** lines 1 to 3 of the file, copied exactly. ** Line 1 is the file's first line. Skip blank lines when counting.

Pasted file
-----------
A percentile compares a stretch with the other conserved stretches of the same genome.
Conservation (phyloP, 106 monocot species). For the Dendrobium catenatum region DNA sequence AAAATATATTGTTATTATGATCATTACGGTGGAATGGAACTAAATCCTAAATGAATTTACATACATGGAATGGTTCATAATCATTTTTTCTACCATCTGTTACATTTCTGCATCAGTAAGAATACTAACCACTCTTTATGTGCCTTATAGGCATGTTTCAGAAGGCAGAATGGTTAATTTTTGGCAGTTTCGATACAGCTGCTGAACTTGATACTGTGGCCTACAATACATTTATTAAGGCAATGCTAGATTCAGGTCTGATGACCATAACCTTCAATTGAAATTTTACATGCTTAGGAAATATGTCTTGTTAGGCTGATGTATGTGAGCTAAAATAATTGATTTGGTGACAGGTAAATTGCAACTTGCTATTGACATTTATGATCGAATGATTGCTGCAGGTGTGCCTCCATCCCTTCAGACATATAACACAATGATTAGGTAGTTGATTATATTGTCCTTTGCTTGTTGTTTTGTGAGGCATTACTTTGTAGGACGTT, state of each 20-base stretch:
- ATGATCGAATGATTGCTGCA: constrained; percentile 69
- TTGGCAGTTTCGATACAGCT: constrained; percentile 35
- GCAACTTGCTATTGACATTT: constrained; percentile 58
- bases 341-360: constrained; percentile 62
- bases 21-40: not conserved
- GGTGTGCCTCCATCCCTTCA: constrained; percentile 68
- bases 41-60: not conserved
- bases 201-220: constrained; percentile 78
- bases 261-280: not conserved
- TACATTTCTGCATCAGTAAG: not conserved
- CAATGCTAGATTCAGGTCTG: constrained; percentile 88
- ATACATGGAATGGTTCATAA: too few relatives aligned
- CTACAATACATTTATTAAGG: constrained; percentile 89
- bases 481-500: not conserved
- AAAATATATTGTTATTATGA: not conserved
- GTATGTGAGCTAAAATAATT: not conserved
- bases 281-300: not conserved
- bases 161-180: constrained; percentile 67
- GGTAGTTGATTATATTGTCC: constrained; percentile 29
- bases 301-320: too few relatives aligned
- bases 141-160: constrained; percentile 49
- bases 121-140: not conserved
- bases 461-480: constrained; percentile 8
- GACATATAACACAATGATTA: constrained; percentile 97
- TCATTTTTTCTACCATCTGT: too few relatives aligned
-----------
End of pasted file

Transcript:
A percentile compares a stretch with the other conserved stretches of the same genome.
Conservation (phyloP, 106 monocot species). For the Dendrobium catenatum region DNA sequence AAAATATATTGTTATTATGATCATTACGGTGGAATGGAACTAAATCCTAAATGAATTTACATACATGGAATGGTTCATAATCATTTTTTCTACCATCTGTTACATTTCTGCATCAGTAAGAATACTAACCACTCTTTATGTGCCTTATAGGCATGTTTCAGAAGGCAGAATGGTTAATTTTTGGCAGTTTCGATACAGCTGCTGAACTTGATACTGTGGCCTACAATACATTTATTAAGGCAATGCTAGATTCAGGTCTGATGACCATAACCTTCAATTGAAATTTTACATGCTTAGGAAATATGTCTTGTTAGGCTGATGTATGTGAGCTAAAATAATTGATTTGGTGACAGGTAAATTGCAACTTGCTATTGACATTTATGATCGAATGATTGCTGCAGGTGTGCCTCCATCCCTTCAGACATATAACACAATGATTAGGTAGTTGATTATATTGTCCTTTGCTTGTTGTTTTGTGAGGCATTACTTTGTAGGACGTT, state of each 20-base stretch:
- ATGATCGAATGATTGCTGCA: constrained; percentile 69